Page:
Bill's's Reviews > The Last Oracle

The Last Oracle by James Rollins
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it was ok
bookshelves: historical_novels-suspense

First, please note that this is the first James Rollins book I’ve read. Therefore, I had no knowledge of his style of writing. With that said, I would view "The Last Oracle" as a reasonably good adventure story. However, because the plot rapidly switches between five different venues, I would suggest you read it at only a few sittings. If you’re like me and let a number of days slip by before you again pick up a book, it’s easy to forget characters and where you are in the story.
My major criticism of the book has to do with the way Rollins handles the action of the book. First, there is simply too much of it. Steven James, author of “The Bowers Files,” says, “… remember that there is nothing more boring as relentless action.” ("Writer’s Digest," January 2015, p.31.) And that’s exactly what occurs in "The Last Oracle": too much action that leads to tedium … the novel is close to a pointless, nonstop action movie. Second, all the action is based on the same formula: (1) characters get into a jam, (2) the dilemma seems totally insurmountable, and (3) a miraculous way out of the predicament is discovered. (That’s okay once in a while, but not all the time.) Third, the action allows almost no room for the discovery of interesting tidbits of content. Unlike Dan Brown, who has his characters constantly discovering intriguing pieces of information, Rollins doesn’t even come close to exploiting the many possible dimensions of the main plot (i.e., the nature and significance of a line of Delphic oracles which has continued to the present day). Oh, yes, we do get to meet a few enigmatic children and go to India to investigate a cave, but that’s about it.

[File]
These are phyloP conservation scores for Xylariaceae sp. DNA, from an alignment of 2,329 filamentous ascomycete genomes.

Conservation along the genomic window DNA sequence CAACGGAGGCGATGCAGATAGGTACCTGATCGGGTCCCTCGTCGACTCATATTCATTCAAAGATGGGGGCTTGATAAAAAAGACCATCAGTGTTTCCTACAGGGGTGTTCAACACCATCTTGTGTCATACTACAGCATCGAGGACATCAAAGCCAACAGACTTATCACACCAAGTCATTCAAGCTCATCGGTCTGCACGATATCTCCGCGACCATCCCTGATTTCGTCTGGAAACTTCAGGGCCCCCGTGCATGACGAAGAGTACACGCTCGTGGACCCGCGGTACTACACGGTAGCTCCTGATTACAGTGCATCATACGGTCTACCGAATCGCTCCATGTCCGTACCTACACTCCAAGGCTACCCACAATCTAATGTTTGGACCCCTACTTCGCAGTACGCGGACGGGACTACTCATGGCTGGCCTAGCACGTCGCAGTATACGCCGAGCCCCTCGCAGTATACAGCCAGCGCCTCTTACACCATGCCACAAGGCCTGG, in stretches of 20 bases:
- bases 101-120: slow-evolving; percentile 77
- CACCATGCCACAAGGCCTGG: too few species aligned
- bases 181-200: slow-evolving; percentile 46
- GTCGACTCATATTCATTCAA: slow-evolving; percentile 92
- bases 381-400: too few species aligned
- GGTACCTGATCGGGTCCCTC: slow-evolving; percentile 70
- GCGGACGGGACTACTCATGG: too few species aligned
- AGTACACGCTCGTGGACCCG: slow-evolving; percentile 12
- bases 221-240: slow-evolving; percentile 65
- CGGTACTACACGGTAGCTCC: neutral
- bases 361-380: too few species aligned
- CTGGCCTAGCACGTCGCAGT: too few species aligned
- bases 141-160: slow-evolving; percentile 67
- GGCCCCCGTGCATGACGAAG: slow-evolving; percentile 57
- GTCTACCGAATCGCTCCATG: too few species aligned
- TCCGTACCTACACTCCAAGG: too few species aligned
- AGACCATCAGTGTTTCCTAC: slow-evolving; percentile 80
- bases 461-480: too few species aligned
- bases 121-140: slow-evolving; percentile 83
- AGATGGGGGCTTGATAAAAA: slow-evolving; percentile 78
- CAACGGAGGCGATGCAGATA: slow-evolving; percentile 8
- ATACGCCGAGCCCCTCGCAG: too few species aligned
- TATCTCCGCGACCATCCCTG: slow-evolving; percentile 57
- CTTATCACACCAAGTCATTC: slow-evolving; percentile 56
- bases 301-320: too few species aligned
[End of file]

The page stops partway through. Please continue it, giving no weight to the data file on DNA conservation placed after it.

On the plus side, it was interesting to read, from a novel’s perspective, about things related to the very real New Safe Confinement Shelter (what the book calls the Arc of Life) at Chernobyl in northern Ukraine.
So, enjoy the book for what it is, but don’t expect to find much fascinating information—factual or fictional—that has to do with the culture, anthropology, and archaeology of an ancient people.
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Reading Progress

January 17, 2015 – Started Reading
January 17, 2015 – Shelved
January 17, 2015 – Shelved as: to-read
April 6, 2015 – Finished Reading
January 1, 2016 – Shelved as: historical_novels-suspense

Comments Showing 1-1 of 1 (1 new)

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Helen Thompson If you will start with the first book, you will become attached to the characters and enjoy the books so much more. I always look forward to about three hours of fun with Rollins.


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